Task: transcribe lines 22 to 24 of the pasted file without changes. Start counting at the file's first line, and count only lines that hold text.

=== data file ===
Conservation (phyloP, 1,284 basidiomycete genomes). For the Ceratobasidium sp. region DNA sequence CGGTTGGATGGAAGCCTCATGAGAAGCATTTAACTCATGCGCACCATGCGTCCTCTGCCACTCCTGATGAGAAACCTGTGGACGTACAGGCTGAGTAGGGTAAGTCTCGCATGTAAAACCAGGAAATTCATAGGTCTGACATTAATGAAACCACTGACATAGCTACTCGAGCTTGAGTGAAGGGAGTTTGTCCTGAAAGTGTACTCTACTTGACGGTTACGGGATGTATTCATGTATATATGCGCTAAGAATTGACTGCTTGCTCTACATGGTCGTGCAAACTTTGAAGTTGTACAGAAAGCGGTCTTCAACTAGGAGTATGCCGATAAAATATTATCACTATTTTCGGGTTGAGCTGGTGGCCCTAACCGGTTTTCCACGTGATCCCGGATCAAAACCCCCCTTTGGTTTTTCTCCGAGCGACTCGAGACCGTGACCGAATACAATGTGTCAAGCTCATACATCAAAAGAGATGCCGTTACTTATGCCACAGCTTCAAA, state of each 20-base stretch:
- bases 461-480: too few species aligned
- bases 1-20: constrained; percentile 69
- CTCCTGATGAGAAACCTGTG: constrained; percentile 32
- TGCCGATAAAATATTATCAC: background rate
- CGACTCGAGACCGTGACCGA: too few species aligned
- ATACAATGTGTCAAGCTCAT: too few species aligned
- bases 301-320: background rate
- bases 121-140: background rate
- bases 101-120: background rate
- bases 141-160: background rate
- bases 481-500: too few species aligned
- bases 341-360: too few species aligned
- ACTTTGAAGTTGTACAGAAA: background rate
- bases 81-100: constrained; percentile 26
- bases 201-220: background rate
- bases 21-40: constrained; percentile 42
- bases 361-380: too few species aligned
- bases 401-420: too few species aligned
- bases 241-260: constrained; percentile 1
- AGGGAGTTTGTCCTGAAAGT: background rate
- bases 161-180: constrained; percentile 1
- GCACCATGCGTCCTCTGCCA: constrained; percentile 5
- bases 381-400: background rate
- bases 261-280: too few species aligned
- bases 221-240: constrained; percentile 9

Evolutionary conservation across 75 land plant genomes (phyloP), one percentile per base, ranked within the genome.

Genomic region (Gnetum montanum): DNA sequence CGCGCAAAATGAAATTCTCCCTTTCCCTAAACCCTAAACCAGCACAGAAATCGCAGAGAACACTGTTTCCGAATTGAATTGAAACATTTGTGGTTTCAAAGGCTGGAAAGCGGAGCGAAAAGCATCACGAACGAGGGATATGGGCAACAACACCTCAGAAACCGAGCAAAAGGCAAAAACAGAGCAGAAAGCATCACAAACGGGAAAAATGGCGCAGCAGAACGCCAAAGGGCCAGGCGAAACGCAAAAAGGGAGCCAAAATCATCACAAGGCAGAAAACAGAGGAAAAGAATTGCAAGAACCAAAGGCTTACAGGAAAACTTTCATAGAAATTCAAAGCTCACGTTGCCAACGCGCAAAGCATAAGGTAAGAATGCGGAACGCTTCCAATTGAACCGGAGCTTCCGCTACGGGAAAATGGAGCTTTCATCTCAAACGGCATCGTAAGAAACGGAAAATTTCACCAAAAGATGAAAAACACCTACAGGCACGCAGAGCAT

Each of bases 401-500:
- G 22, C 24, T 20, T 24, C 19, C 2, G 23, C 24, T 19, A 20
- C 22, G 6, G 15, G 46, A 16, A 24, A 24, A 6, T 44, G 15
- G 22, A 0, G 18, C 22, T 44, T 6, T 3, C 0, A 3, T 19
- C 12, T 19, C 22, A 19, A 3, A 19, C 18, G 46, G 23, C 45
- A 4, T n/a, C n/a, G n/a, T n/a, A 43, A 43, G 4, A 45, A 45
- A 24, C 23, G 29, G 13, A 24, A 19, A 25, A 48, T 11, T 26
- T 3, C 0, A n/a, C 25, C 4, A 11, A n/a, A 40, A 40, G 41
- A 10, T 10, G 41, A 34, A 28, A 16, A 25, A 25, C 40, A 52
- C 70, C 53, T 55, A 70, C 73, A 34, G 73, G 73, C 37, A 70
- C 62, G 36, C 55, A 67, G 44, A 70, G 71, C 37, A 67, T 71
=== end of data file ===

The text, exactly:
- bases 161-180: constrained; percentile 1
- GCACCATGCGTCCTCTGCCA: constrained; percentile 5
- bases 381-400: background rate